They say there are three sides to every story. Let’s examine a recent one told in this publication by Luke Niforatos, the executive vice president of Smart Approaches to Marijuana, on Aug. 10. His commentary claimed the state’s cannabis industry is dangerously underregulated.
For every responsible cannabis company, there is an organization with significant flaws. For every example of marijuana’s health benefits, there are stories of misuse. So, when it comes to the regulation of the cannabis industry, the benefits and the pitfalls, it’s important to address the elephant in the room: the cold hard truth.
Almost exactly 83 years ago, Franklin D. Roosevelt signed the Marihuana Tax Act of 1937, the first federal marijuana law. Even down to the spelling of the word “marijuana,” much has changed since. Throughout the path to legalization, supporters for and businesses in the now $50 billion-plus industry have been scrutinized, particularly when it comes to its effect on the country’s youth. Whether you’re for or against the growth of the industry, the truth is absolutely somewhere in the middle.
Driven by political agendas, many numbers related to youth marijuana involvement are being misconstrued and tossed around as facts. When you see a number as massive as a 15% increase in kids 15 and younger in past-month marijuana use, red flags go up. Earlier this month, reports from the Colorado Department of Public Health and Environment’s Healthy Kids Colorado Survey were drastically — and potentially intentionally — misconstrued by prohibitionist group Smart Approaches To Marijuana (SAM). The group later issued a correction to their press release.
The truth is that the 2019 rate of 15.5% is not a statistically significant increase compared to the 15.4% rate of 2013. Further, the data shows the number of youths choosing to smoke marijuana has steadily decreased over the past five years.
In 2016, legislation surrounding the limitation of potency for cannabis and cannabis products in Colorado failed. The reason: a potency cap on cannabis concentrates would push the development and sales of these products back to the underground market.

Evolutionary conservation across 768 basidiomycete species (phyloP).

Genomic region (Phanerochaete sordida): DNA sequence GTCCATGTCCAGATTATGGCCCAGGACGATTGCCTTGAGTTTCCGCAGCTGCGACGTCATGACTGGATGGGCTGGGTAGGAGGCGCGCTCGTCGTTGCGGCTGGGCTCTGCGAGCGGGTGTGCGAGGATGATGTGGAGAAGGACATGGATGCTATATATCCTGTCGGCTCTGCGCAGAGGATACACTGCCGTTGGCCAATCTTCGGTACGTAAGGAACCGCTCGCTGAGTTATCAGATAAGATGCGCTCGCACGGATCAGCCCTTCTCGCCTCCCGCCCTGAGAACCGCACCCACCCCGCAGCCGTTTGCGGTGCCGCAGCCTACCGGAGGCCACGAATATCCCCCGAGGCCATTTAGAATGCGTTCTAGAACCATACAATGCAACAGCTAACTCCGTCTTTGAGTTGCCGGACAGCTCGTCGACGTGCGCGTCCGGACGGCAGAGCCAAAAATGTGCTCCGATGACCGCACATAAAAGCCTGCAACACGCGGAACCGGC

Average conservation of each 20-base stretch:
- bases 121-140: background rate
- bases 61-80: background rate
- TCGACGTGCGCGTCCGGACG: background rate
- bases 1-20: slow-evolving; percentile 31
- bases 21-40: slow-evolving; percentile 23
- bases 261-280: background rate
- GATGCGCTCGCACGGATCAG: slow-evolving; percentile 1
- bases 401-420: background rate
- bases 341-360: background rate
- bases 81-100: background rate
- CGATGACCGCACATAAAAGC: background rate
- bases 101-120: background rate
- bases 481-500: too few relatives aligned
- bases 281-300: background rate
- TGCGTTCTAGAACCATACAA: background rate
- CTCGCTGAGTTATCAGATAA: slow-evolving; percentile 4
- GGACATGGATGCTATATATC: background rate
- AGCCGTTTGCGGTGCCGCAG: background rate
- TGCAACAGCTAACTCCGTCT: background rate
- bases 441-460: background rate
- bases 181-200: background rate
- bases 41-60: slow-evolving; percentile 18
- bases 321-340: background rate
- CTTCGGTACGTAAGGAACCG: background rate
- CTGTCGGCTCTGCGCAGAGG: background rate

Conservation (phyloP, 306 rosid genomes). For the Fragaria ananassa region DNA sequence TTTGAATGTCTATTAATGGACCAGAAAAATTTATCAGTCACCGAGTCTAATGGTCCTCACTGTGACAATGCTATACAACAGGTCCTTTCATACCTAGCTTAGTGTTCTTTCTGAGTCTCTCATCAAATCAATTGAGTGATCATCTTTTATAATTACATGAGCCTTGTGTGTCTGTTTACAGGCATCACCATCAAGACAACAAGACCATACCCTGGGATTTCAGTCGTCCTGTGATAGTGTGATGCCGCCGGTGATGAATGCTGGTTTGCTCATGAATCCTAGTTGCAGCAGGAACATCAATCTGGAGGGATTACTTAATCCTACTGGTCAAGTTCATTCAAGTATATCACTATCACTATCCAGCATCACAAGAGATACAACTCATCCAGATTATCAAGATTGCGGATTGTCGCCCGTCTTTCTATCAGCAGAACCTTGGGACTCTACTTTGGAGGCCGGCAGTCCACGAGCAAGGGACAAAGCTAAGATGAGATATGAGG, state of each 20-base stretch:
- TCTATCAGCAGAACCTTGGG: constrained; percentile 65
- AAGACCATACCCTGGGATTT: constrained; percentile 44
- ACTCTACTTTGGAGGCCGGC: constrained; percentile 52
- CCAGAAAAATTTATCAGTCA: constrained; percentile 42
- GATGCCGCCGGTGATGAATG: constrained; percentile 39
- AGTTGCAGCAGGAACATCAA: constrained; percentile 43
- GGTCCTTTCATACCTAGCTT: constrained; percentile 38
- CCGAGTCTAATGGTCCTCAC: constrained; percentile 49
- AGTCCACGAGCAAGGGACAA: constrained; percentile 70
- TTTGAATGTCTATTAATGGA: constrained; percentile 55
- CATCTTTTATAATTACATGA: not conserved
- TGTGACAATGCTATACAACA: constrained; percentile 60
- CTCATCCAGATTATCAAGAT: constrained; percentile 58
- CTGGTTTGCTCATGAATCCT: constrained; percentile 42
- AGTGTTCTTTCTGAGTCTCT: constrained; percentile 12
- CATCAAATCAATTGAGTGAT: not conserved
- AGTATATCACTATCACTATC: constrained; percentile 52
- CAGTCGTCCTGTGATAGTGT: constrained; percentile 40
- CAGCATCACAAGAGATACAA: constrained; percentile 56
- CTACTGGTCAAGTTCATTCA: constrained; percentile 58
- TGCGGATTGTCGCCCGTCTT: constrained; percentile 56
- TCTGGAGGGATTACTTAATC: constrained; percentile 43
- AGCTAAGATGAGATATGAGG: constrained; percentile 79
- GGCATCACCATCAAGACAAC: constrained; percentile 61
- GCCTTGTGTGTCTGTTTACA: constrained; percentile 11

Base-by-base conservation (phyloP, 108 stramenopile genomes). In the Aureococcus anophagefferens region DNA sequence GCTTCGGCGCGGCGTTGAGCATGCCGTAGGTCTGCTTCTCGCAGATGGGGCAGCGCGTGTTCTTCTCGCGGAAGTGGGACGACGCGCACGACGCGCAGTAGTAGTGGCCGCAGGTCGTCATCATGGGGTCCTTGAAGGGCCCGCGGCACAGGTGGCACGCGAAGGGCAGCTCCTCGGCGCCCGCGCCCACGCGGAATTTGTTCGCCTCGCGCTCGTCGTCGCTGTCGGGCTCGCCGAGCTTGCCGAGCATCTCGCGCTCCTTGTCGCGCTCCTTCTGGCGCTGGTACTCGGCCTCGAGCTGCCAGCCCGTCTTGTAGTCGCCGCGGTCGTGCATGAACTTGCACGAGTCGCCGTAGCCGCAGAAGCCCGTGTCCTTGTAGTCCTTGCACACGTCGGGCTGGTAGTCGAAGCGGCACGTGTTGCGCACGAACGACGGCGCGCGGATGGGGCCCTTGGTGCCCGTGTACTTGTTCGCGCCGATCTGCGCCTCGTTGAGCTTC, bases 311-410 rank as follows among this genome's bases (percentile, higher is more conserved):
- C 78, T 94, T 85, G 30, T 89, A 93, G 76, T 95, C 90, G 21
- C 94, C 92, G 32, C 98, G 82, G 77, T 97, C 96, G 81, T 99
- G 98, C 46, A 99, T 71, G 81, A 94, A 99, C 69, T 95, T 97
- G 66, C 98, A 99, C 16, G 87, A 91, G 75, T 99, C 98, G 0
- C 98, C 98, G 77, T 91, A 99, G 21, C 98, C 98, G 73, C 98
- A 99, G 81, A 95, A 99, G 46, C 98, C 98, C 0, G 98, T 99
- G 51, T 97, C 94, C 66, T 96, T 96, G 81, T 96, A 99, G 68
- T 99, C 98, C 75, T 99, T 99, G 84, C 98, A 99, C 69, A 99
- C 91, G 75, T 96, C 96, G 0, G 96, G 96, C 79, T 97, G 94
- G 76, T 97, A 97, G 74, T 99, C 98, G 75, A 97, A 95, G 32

With much progress over the past decade to decriminalize and legalize marijuana into a state-regulated environment, the idea of returning any area of the industry to the underground market is not only backtracking but potentially dangerous. As we saw during the “vape crisis,” the underground market uses harmful products like Vitamin E acetate and dangerous pesticides. The regulated market is prohibited from doing so.
Many studies that report a link between marijuana use in youth and mental illness — from organizations like SAM, founded by former Congressman Patrick Kennedy — are supported by the pharma and drug rehab industries to serve their own agendas. It’s important to take note when the party reporting the data has a vested financial interest in skewing the data in a certain direction.
Regardless, while the numbers are not staggering, they’re important to note as more states consider regulating marijuana access and use. With the underground market crippled by legalization, the truth is it has become more difficult for young people to obtain marijuana in any form. We know by the number of fake IDs that we confiscate, which garnered recognition by the Boulder Police Department.
Cannabis companies hold a significant responsibility in educating consumers on responsible use and to ensure corporate responsibility. We have been working to keep cannabis out of the hands of kids for 10 years, and our work will continue. As data continues to roll in, consider all sides to the story. We owe it to ourselves, our communities and our youth to examine all of the information available to make the best decisions possible moving forward.
Nico Pento is director of government affairs for Terrapin Care Station, a Boulder-based national cannabis company.